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There can be no compromise in the establishment, development and expansion of these institutions, especially in the context of the rapid global technological changes that are taking place.
Therefore, the vision of the late President Cheddi Jagan in establishing the University of Guyana, amidst great pessimism from many quarters (some even referred to its humble beginnings at Queen's College as `Jagan's night school') is today very pertinent to the social and economic problems that the country still faces.
But being such a rare visionary he saw what many could not have seen at the time and pursued the idea.
And here we are, 40 years later, with an institution that Guyanese can be truly proud of.
Of course, UG is not without problems and it has its share of difficulties.
Some have even questioned its status as a university.
However, while criticism is useful when the occasion warrants it, it would be more useful once having recognised the problems that all involved work unitedly to find appropriate solutions to resolve the difficulties.
It must be noted too that 40 years is not a long time for a university when one considers that many of the world's premier tertiary institutions have evolved into institutions of academic excellence over hundreds of years.
In addition, there was a long period when UG was totally neglected and starved of funds and resources.
It was also a victim of the policy of paramountcy of the party espoused for years by the former government.
Those who want to remember will acknowledge that the entrance levels were lowered and compulsory national service for entry into the university became the predominant requirement.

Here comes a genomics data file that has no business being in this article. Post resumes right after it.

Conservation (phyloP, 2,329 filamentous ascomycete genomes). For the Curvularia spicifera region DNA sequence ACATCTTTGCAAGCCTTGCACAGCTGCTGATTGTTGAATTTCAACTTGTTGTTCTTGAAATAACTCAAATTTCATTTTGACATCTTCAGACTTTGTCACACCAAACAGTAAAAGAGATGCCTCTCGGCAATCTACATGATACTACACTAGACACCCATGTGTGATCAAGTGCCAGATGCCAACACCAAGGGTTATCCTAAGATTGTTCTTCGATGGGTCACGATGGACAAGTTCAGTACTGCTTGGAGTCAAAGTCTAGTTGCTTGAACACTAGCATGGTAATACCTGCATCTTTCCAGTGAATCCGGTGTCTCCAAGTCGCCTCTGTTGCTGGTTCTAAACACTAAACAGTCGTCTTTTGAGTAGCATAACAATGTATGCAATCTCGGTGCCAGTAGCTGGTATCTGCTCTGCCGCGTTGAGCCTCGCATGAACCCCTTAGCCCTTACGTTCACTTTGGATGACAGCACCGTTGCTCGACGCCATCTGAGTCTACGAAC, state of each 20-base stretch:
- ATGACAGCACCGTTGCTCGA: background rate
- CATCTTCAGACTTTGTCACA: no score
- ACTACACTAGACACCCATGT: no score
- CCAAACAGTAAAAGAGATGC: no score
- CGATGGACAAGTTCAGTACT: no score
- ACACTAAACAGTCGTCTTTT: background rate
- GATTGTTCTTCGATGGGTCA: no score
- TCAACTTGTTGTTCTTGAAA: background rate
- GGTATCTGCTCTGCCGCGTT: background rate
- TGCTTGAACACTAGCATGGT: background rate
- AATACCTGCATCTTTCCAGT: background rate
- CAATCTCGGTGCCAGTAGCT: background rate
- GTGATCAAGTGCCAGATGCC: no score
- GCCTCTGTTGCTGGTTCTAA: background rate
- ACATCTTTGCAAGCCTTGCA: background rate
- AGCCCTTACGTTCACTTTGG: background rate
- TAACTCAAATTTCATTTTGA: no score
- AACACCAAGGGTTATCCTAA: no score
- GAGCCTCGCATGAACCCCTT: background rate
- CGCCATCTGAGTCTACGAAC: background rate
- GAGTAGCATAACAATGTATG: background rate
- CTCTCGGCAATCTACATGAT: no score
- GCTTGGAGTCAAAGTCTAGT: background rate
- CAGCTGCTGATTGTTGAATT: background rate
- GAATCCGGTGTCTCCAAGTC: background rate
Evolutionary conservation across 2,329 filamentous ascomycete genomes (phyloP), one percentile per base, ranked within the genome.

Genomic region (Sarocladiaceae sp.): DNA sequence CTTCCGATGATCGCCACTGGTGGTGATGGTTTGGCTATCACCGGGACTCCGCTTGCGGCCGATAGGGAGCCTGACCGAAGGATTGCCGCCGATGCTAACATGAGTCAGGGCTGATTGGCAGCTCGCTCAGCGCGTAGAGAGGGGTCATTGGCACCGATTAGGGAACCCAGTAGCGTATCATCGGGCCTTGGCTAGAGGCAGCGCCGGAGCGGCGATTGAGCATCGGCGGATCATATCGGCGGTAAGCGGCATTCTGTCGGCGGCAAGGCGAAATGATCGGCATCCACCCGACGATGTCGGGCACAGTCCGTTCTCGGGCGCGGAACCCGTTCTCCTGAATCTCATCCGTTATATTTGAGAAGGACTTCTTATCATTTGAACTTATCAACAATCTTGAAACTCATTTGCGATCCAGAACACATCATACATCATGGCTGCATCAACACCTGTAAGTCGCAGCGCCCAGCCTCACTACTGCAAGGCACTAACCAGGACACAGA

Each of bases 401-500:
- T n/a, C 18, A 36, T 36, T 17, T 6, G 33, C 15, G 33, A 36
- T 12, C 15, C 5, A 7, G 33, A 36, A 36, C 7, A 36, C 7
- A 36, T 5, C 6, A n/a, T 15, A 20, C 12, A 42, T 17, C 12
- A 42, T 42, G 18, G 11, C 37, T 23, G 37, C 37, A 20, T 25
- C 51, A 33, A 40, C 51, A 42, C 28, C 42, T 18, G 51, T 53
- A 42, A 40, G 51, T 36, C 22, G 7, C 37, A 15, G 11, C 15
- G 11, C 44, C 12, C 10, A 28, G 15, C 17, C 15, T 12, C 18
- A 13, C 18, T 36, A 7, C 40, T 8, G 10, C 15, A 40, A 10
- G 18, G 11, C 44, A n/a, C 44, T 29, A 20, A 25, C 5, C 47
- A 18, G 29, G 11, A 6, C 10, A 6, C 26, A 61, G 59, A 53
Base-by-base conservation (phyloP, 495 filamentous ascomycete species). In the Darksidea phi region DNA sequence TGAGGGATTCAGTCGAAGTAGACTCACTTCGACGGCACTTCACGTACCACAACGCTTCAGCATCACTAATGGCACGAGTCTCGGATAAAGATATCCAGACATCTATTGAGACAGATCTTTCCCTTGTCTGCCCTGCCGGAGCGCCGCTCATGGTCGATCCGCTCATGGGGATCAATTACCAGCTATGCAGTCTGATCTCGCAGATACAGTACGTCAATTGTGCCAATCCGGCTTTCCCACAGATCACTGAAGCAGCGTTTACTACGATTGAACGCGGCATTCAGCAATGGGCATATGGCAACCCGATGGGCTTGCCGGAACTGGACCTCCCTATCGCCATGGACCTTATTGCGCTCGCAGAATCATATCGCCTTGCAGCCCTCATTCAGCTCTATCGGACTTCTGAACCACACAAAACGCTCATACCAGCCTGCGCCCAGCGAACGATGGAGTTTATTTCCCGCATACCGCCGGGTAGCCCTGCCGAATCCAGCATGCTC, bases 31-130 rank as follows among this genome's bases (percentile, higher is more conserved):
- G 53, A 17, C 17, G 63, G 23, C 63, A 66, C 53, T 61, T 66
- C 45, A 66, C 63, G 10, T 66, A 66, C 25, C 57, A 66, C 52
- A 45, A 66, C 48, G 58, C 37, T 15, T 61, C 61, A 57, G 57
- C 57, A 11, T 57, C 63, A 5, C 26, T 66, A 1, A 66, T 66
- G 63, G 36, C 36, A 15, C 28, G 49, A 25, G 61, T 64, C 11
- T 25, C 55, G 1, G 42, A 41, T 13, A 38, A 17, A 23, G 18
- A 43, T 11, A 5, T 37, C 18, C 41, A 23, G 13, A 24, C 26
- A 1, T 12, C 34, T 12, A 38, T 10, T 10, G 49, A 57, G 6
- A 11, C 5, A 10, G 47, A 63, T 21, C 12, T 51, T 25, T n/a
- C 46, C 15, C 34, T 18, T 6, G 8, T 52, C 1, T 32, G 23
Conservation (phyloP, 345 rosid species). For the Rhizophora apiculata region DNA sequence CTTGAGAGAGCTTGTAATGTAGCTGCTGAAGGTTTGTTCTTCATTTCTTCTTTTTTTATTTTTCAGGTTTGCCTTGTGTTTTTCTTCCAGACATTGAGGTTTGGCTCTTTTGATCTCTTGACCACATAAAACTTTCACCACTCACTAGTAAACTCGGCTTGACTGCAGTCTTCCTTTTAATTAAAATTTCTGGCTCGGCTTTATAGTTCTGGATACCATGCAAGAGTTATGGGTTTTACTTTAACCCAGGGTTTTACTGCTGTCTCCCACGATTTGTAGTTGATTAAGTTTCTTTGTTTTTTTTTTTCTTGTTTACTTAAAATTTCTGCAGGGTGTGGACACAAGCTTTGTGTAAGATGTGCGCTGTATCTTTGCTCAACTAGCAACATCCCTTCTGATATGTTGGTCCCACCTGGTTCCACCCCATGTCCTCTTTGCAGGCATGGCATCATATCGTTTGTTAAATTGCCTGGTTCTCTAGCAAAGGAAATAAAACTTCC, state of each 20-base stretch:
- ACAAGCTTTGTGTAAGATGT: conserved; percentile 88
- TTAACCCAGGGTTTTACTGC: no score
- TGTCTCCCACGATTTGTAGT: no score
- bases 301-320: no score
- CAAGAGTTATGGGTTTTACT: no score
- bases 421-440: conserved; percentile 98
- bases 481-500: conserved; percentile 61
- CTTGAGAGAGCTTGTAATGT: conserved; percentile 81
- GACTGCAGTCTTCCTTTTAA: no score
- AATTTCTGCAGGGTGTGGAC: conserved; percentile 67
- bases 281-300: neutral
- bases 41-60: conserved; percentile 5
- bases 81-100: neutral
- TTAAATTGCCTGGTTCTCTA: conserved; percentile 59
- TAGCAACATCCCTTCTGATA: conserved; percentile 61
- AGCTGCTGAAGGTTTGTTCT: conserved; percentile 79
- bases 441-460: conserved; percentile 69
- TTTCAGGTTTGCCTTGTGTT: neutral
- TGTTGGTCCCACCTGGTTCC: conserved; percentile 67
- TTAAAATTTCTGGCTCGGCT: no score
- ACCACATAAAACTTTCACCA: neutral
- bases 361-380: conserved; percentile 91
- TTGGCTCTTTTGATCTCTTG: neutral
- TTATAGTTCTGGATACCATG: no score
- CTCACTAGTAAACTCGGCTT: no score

Professors and other academicians who were opposed to the then government were harassed and expelled.
Many would remember the infamous expulsion of Professor Mohamed Insanally and the blatant refusal to employ the late Dr. Walter Rodney, one of Guyana's most brilliant academics.
So when one analyses the difficulties at the university, one should do so with some historical perspective.
What Guyana would have been like today without a university is anybody's guess.
The architect of the university, Dr. Jagan, saw the relevance of a local tertiary institution not only in national developmental terms but as an opportunity for the less wealthy to have an opportunity to pursue higher education.
In a speech in 1963 on the establishment of the university, Dr. Jagan said:
"The development programme of a country, which does not possess a university, is severely handicapped. It has to rely on the services of professional men imported from abroad, or on sending students to study in foreign countries.
"Both of these methods are expensive, representing a steady drain on foreign reserves. The training received by students abroad is often not well suited to the needs of their country due to geographical, cultural and economic differences."
Undoubtedly, this message is still relevant today as it was 40 years ago.